Since Josep is already familiar with many of the concepts and terms, I don’t always define them in my posts. Here are some of the common terms I use and what they mean. I’ll add to the list as new terms come up. (Anything you think I should add? Let me know.)

Aliyah: Immigration to Israel. Literally means “moving up”. (May also refer to being called up to the Torah when it is read during services.)

Ashkenazi: Jews of central or eastern European descent. Around 80% of Jews today are Ashkenazi–including me.

Brit or bris: short for “brit milah”, literally the “covenant of circumcision”. Usually refers to the circumcision ceremony that is performed on Jewish baby boys when they are eight days old. Here is an entry on the topic.

Catalonia: About This BlogThe autonomous region in northeastern Spain where Josep lives. More info on .

Conversos: The Spanish term for converts to Christianity. They were also called “cristianos nuevos“, “New Christians”.

Crypto-Judaism: See the About This Blog.

Halakha: Jewish law.

Hashem: literally “The Name” in Hebrew, this is how religious Jews often refer to God.

Goy: Non-Jew. The term is unfortunately sometimes used derogatorily, but I use it affectionately. 😉

Kosher: Prepared according to the Jewish dietary laws (called kashrut). These laws include restrictions on which animals are permissible to eat, how they must be slaughtered, and strict separation of dairy and meat.  (“Kashering” is the act of making non-kosher utensils kosher.) (Click here for the first entry in a three-part series on kashrut.)

Kiddush: Literally “sanctification”. A ceremony performed over wine that is a “declaration” of the holiness of the day (on the Sabbath and holidays).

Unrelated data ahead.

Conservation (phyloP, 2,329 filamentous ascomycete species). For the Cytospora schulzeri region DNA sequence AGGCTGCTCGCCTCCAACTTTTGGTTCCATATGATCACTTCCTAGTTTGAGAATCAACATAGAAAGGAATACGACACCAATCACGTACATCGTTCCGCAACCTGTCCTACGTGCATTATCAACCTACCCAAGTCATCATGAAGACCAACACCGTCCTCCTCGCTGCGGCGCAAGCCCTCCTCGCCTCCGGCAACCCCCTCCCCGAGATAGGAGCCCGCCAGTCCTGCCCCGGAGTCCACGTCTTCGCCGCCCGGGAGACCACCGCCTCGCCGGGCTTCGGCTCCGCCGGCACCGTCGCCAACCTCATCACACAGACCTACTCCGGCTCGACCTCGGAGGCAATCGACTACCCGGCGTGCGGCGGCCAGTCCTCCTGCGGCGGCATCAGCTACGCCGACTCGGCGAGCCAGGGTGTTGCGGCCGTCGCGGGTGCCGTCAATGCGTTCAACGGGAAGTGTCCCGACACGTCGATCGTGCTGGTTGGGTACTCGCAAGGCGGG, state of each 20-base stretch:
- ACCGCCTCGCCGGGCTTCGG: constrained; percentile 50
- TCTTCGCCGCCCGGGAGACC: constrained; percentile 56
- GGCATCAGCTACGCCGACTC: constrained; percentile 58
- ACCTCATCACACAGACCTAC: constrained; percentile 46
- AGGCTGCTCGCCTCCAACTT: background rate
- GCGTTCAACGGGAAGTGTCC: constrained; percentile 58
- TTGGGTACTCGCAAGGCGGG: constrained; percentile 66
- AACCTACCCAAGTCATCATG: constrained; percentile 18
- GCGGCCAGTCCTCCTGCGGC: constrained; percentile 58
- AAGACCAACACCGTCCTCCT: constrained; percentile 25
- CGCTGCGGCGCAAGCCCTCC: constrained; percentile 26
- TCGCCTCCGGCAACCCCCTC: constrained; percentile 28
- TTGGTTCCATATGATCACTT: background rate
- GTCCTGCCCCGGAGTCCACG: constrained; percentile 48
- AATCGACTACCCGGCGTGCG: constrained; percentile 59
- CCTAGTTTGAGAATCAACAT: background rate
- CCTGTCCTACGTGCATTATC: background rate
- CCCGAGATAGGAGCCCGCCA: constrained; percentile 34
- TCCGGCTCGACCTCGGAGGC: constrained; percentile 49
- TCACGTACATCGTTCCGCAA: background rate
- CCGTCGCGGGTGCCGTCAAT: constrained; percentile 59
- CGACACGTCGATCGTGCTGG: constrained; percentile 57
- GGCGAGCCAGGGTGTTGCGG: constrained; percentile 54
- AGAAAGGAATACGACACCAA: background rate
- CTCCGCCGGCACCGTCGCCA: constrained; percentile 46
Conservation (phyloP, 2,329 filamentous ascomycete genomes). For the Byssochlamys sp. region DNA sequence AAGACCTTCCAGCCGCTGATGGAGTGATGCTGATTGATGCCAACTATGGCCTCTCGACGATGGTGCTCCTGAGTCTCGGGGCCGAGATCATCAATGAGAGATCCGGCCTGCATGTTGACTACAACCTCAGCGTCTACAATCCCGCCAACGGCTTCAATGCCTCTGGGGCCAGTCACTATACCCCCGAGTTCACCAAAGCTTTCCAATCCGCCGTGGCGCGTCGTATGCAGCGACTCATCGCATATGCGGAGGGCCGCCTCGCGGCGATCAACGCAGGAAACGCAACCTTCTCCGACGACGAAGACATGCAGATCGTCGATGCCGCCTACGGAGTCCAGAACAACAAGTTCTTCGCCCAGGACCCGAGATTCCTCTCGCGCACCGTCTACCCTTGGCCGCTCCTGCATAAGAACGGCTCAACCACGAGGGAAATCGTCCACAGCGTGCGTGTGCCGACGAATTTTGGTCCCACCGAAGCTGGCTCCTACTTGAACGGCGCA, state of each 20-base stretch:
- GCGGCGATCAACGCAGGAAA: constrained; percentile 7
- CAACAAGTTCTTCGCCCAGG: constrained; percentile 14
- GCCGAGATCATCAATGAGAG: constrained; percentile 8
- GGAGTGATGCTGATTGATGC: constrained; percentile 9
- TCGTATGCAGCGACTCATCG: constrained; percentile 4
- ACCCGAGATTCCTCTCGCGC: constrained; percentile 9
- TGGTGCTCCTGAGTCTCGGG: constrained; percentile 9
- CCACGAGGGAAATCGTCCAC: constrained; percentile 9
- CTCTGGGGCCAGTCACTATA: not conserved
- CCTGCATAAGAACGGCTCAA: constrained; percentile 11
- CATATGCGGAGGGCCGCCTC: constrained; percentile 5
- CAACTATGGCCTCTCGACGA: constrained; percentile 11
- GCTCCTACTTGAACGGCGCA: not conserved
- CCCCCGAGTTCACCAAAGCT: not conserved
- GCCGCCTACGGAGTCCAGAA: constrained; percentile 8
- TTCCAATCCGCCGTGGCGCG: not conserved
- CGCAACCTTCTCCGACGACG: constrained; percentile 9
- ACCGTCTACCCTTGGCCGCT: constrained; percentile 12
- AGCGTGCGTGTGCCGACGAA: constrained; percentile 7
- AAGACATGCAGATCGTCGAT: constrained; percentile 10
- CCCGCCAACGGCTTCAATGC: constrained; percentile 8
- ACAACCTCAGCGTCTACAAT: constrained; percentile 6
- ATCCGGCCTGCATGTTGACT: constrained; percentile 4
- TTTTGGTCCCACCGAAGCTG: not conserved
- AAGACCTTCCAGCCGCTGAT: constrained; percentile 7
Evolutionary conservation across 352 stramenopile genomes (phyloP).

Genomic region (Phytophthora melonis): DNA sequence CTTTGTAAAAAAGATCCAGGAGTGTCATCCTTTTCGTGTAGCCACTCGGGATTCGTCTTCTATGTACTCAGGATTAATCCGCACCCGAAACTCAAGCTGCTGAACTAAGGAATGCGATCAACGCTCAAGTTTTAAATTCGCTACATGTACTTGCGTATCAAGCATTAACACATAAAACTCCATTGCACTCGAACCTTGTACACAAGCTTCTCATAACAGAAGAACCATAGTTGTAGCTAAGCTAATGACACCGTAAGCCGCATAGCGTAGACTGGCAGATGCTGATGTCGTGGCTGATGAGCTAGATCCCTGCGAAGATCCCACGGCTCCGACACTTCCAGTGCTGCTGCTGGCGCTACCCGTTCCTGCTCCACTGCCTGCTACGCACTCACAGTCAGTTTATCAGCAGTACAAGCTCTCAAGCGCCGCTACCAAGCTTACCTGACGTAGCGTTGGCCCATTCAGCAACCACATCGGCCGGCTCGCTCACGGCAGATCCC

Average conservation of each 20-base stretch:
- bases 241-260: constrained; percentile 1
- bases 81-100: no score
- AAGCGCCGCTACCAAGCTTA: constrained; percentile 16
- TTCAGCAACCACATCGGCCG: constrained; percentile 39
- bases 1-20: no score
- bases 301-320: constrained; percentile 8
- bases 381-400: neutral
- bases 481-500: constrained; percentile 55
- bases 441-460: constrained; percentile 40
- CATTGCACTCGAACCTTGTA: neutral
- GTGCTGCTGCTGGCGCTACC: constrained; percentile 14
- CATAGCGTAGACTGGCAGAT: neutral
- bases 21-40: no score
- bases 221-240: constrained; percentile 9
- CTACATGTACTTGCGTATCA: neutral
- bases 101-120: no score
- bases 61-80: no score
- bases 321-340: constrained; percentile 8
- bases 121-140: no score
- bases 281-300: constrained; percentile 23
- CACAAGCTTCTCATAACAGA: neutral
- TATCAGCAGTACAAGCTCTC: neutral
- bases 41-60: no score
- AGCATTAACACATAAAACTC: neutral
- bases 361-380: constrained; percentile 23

Kippah: A special cap worn by Jewish men. Click here for an entry that elaborates.

Marranos: The same as “conversos” above, except that this was a derogatory term that literally means “swine”. Today it has lost its derogatory connotation, but I still prefer not to use it.

Mezuzah (plural: mezuzot): A little scroll, usually stored in a decorative protective case, that Jews affix to the doorposts of their homes. Click here for an entry about mezozot.

Minyan: Quorum of ten men required for prayer.

Mitzvah: Commandment. (Plural: mitzvot.)

Mitzvot HaTluyot Ba’Aretz: Commandments associated with the Land of Israel.

Sephardi/Sephardic: Jews of Iberian origin. The definition is often expanded to include North African, Middle Eastern and Asian Jewish communities, since the character of those communities was strongly influenced by Spanish Jews who arrived in those places after the expulsion of 1492; or because their customs tend to be more like those of Sephardi Jews than those of Ashkenazi Jews. (See: Ashkenazi)

Shabbat: The Jewish Sabbath, which begins on Friday at sundown and ends Saturday evening after the stars emerge. (Also pronounced Shabbos. I use the Sephardi/Israeli pronunciation in Hebrew. Shabbos is the Ashkenazi pronunciation.) Click here for an entry about Shabbat.

Shema: The Shema prayer is a prayer that is central to Judaism. Click here to read its translation into English and an explanation of its importance.

The Talmud: A compilation of what used to be the Oral Law, including the Mishna and the Gemara.  It is second only to the Bible in terms of its importance in Judaism. (Click here for an entry about the Jewish holy books.)

The Torah: This term may be referring specifically to the first Five Books of Moses in the Bible (the Pentateuch), or to the entire set of laws, written and oral, that we believe we received at Mount Sinai, and the vast literature of commentary and interpretation surrounding those laws. (Click here for an entry about the Jewish holy books.)

3 thoughts on “Glossary

  1. Hi Daniella,
    This is an incredible blog. I wanted to ask why the WordPress documents have been deleted?
    All the best,


    1. Hi Betsy, thanks so much for bringing this to my attention! They haven’t been deleted, just moved to a different location, and I forgot to correct the links on this page. I’ll fix them now. Thanks again!

Leave a Reply

Your email address will not be published. Required fields are marked *

This site uses Akismet to reduce spam. Learn how your comment data is processed.